HYCIDE LAUNCHES NEWARK ISSUE, EXHIBITION SEPT 6
HYCIDE magazine celebrates stories and images of Newark, by Newarkers, with a launch party for its seventh issue and a one-night exhibit at the Newark Museum on Sept 6.
The city-based photojournalism and arts journal collaborated with Rutgers-Newark students and faculty on a project that explores the lives of residents whose voices and images rarely appear in mainstream media.
The issue presents an alternative narrative of the city from the first-person perspective of gang members, public housing residents, the LGBT community, homeless residents and others. But it also includes stories on Newark’s thriving cultural scene; the Broad & Market commercial district, once considered the busiest intersection in the world; and people and organizations who work to make the city a better place.
The free museum event, from 6 p.m. to 9 p.m., will feature an art installation by photographer and filmmaker Akintola Hanif and artist-photographer Nick Kline of photographs made around the city: a mixture of street photography, documentary portraiture and photo-based art. It includes a selection of images by HYCIDE Editor-in-Chief Aknitola Hanif, Newark issue Guest Editor Nick Kline, work by Newark-born artist Manuel Acevedo and by Rutgers University Newark photography students.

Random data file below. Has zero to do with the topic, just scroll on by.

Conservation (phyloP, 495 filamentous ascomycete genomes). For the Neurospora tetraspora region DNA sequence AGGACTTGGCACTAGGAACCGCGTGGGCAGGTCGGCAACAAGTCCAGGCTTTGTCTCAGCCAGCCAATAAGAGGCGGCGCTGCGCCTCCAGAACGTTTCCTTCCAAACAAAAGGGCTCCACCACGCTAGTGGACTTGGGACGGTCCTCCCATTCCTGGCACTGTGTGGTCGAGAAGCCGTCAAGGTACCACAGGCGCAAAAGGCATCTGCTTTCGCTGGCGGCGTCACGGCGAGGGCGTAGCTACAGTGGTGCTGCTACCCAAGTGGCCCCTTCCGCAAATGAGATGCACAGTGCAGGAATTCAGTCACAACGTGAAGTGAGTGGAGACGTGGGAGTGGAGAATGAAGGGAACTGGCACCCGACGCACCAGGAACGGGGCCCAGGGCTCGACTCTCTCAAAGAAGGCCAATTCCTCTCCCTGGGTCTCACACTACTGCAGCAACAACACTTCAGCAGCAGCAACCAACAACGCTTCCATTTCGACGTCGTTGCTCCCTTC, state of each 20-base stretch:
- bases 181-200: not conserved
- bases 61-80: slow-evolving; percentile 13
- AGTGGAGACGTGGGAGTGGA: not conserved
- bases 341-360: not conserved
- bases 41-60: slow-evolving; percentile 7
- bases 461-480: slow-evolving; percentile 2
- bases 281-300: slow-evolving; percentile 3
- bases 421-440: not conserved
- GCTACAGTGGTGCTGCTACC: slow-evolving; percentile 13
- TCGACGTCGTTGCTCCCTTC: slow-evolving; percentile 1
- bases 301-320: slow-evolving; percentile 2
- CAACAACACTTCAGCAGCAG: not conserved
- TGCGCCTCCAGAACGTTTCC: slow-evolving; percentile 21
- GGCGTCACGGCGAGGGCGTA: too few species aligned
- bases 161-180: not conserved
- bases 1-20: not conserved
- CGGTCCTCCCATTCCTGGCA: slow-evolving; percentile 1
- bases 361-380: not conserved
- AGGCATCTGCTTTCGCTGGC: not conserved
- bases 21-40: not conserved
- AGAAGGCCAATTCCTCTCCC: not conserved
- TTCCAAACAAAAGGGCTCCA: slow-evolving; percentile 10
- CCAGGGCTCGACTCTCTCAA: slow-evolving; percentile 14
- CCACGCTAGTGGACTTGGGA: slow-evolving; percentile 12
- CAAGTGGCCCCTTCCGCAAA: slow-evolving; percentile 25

It will also include photo booth for guests, created from an entrance door from the former Baxter Terrace housing projects. There will be live music and refreshments. The event will help close out the museum’s summer-long “New Jersey Arts Annual in Fine Art, Ready or Not” show, which runs through Sept. 7. The HYCIDE event is free and open to the public.
The Newark issue was created to document of a city on the cusp of potential transformation as redevelopment plans are realized and many see signs of impending gentrification.
It was born when Hanif, a photographer and filmmaker, was Kline, a Rutgers-Newark assistant professor in the Department of Art, Culture and Media, to co-teach his advanced photography class. Together, with photography and journalism students, they created vibrant portraits of people in the city. The Newark issue also includes a project by Kline, a photo-based artist who drew from old municipal PR images from the City of Newark Archives and Records to reflect upon the city’s history, self-image and its relationship to the present.